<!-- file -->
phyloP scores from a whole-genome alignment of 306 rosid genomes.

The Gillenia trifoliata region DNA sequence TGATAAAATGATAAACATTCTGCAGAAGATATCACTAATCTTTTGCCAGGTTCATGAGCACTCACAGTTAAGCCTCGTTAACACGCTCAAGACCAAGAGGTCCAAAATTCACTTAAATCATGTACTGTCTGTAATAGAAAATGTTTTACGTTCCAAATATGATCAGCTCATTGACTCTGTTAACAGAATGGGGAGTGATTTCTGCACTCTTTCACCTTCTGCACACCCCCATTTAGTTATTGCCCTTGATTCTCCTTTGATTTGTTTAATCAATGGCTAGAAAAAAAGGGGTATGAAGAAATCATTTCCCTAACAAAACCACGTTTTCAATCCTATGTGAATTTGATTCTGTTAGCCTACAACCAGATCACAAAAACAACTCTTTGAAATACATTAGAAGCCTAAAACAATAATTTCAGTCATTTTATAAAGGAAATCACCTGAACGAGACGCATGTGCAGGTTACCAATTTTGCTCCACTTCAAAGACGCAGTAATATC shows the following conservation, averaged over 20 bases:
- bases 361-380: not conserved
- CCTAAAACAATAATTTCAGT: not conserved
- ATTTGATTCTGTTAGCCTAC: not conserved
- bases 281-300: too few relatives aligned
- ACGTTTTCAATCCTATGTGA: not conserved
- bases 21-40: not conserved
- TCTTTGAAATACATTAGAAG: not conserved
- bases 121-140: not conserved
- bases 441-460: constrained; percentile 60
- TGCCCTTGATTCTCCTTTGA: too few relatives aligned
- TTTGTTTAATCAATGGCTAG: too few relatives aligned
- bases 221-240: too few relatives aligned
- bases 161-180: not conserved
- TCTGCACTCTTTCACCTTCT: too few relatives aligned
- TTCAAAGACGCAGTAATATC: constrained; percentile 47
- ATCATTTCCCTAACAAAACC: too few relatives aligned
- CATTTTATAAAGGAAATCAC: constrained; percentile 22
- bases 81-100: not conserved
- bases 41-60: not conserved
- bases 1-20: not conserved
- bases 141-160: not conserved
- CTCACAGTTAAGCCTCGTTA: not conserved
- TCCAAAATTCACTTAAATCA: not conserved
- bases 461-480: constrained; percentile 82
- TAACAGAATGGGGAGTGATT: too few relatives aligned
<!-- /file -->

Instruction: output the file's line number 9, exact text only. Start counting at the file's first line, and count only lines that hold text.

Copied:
- TCTTTGAAATACATTAGAAG: not conserved